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Olympian Saber Fencer Monica Aksamit is ready for Rio and much more

The only person I really do admire is my mother —  Monica Aksamit (photo by Maurice A. Bloem)

I hope to win a medal of some sort, ideally gold, but I would be happy with any medal. In the end, I hope that they think I am a good saber fencer and I am a good athlete. I hope that I prove that I deserve to be out there.

It would be the second time I’d meet with Monica Aksamit, a 26 year old saber fencer who qualified for the 2016 Olympics. The first time was at her fencing club, the Manhattan Fencing Center, close to Port Authority in NYC. The center is run by U.S. Fencing Hall of Famer Yuri Gelman. He is the force behind many of the U.S. fencing champions of which Daryl Homer, Dagmar Wozniak and Monica are his most successful pupils. And if the Pan American Championships held in June of this year are a prediction for the upcoming Olympics, there will be plenty to celebrate as the U.S. Fencing team with Dagmar Wozniak and Monica won gold after beating Mexico in the final.

I got into fencing at the age of 9. The coach of the fencing club used to go to the bank where my mother was working and he told her how cool it was. As it was a Polish fencing club, my mom was really enthusiastic about it, because she thought this could be a way of me learning how to speak Polish and something new as well. I fell in love with it from Day 1.

First time we met, Monica was suffering from a light injury, but she refused to take a rest and disrupt her preparation for Rio.

The training you just witnessed was short and light, because he wants me to have my back checked and rest it for a while.

Later that week it turned out to be a stress fracture in the L4 segment of her spine.

People don’t watch fencing, it is not really televised - Monica Aksamit (photo: Maurice A. Bloem)

I keep on pushing.

With fencing we don’t really have sponsorships, companies are not really interested in sponsoring because it is such a small community. People don’t watch it, it is not really televised. People don’t really know what it is. So, why would companies invest in us? I have been funding myself, although since March I receive a little stipend since I qualified for the Olympics. I had to work too hard, do many different jobs so that I would have enough money to travel for the tournaments, but it was difficult. Then I started a crowdfunding campaign and I raised close to 14 thousand dollars. It is one of the main reasons I am here today. I still need more support to pay my way to go to the trainings, living expenses, tournaments and to eat. Yes, people should sponsor me. I am going to the Olympics and represent TEAM USA. Why should I not be sponsored? I still have a website where people can sponsor me:

If I don’t stick around I will go to grad school for nursing or to become a physician’s assistant, but I will probably try to qualify for Tokyo for the next Olympics.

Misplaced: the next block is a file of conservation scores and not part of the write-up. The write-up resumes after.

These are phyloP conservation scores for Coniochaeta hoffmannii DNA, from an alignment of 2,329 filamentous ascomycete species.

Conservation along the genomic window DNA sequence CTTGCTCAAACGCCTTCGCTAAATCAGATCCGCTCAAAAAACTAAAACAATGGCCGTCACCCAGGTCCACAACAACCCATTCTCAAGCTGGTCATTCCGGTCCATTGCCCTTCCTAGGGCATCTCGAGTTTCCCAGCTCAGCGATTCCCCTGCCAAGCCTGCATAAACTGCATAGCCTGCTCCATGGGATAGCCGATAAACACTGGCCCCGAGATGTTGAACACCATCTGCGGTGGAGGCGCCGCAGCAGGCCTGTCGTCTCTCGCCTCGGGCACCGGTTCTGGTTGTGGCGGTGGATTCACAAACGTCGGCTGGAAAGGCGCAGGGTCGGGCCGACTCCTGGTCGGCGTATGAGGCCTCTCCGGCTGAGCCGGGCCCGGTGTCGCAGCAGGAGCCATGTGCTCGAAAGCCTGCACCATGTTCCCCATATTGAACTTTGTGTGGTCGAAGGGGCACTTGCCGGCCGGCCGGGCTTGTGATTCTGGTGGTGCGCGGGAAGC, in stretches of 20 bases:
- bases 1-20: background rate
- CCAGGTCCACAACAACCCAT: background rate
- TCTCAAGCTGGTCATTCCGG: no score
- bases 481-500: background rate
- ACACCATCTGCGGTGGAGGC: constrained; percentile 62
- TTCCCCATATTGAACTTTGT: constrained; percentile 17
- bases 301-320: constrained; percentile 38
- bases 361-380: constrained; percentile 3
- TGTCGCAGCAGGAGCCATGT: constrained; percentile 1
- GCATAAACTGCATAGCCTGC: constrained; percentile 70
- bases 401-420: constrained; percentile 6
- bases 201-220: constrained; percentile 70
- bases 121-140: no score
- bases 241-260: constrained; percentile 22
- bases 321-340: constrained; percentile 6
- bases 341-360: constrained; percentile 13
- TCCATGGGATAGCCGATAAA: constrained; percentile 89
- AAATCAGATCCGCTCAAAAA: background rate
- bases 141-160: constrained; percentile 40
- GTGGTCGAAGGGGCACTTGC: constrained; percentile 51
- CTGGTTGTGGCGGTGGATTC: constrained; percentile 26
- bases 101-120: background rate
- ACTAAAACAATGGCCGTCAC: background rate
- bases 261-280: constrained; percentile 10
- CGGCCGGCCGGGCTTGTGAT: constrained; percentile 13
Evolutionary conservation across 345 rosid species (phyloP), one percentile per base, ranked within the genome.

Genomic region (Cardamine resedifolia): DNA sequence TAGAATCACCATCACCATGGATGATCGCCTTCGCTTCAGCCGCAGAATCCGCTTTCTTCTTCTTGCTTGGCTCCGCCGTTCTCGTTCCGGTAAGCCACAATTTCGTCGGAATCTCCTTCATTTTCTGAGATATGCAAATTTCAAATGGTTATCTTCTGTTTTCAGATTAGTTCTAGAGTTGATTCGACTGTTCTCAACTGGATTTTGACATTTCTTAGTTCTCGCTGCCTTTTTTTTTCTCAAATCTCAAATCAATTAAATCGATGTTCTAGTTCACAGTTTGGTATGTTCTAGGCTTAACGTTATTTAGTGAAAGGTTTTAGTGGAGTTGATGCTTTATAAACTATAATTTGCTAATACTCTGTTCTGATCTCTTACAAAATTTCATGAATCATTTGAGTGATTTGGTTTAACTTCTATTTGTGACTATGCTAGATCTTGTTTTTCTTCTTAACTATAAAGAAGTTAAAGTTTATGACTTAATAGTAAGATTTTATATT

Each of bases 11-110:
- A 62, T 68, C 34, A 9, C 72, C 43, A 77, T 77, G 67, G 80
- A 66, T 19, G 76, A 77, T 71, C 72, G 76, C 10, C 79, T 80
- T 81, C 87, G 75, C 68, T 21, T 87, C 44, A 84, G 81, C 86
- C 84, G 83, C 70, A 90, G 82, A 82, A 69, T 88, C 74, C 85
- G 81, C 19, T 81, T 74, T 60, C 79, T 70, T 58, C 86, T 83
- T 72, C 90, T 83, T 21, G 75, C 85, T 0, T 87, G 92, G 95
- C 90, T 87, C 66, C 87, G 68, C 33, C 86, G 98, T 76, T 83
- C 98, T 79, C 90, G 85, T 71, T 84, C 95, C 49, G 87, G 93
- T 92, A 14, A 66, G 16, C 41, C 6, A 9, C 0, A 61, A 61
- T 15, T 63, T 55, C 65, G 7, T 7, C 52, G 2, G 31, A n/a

When I explain to Monica that I walk a 100 mile every year to raise awareness and money about hunger and volunteerism, she is intrigued.

What drives my 100 mile? I would say, single mothers. I was raised by a single mother who sacrificed a lot for me. Despite the struggles to keep our house and provide us with food, she still made sure I could go and train for fencing. I am training with one of the best coaches in the world and it is all thanks to her that I am able to do it. She sacrificed a lot for me. My motivation for success is definitely my mom.

Any men you admire?

I don’t think so, the only person I really do admire is my mother. My parents got divorced, my dad didn’t do much for me, he didn’t want to pay for fencing, called fencing a luxury and nothing would come out of it. That was always the drive behind my fencing, to prove my dad wrong. When I qualified, the first thing I did was call him and tell him he was wrong.

What does women’s empowerment mean to you?

That women can do the same thing that men can do. For hundreds of years women were not allowed to vote and didn’t have equal opportunities. We are all athletes, we all work really hard, why should have one gender have more interest than another one.

What is the role of men in enabling women’s empowerment?

First of all, stop with the whole women can’t beat men, there are countless times that guys during practice get so pissed off that I beat them. I have more experience than them, I work just as hard as them, maybe even harder than them. They get super upset that they lost to a girl and I heard them say countless times: ‘If I ever lost to a girl then I will quit fencing, then I am clearly not good enough.’ That’s probably one of the first thing men should stop saying and doing.

Yes, as a fellow female athlete I can relate with the video Serena Williams made. They should stop saying things like you hit like a girl and other stupid comments. You might be faster than me, but there are still ways I can beat you, I can outsmart you mentally. People ask me what it is like to be a female athlete. Why are we any different? We are all athletes.

I mean I admire any of the athletes that are able to go to Rio, they are obviously the best in their sports in the world. I am excited to meet any and every athlete, they are the best at what they do. We have similarities, like the sacrifices we all had to make and it is great to be amongst like-minded people.

A final message from Olympian Monica Aksamit for the readers?

Don’t underestimate someone just because they are a woman.

Don’t underestimate someone just because they are a woman — Monica Aksamit (photo by Maurice A. Bloem)

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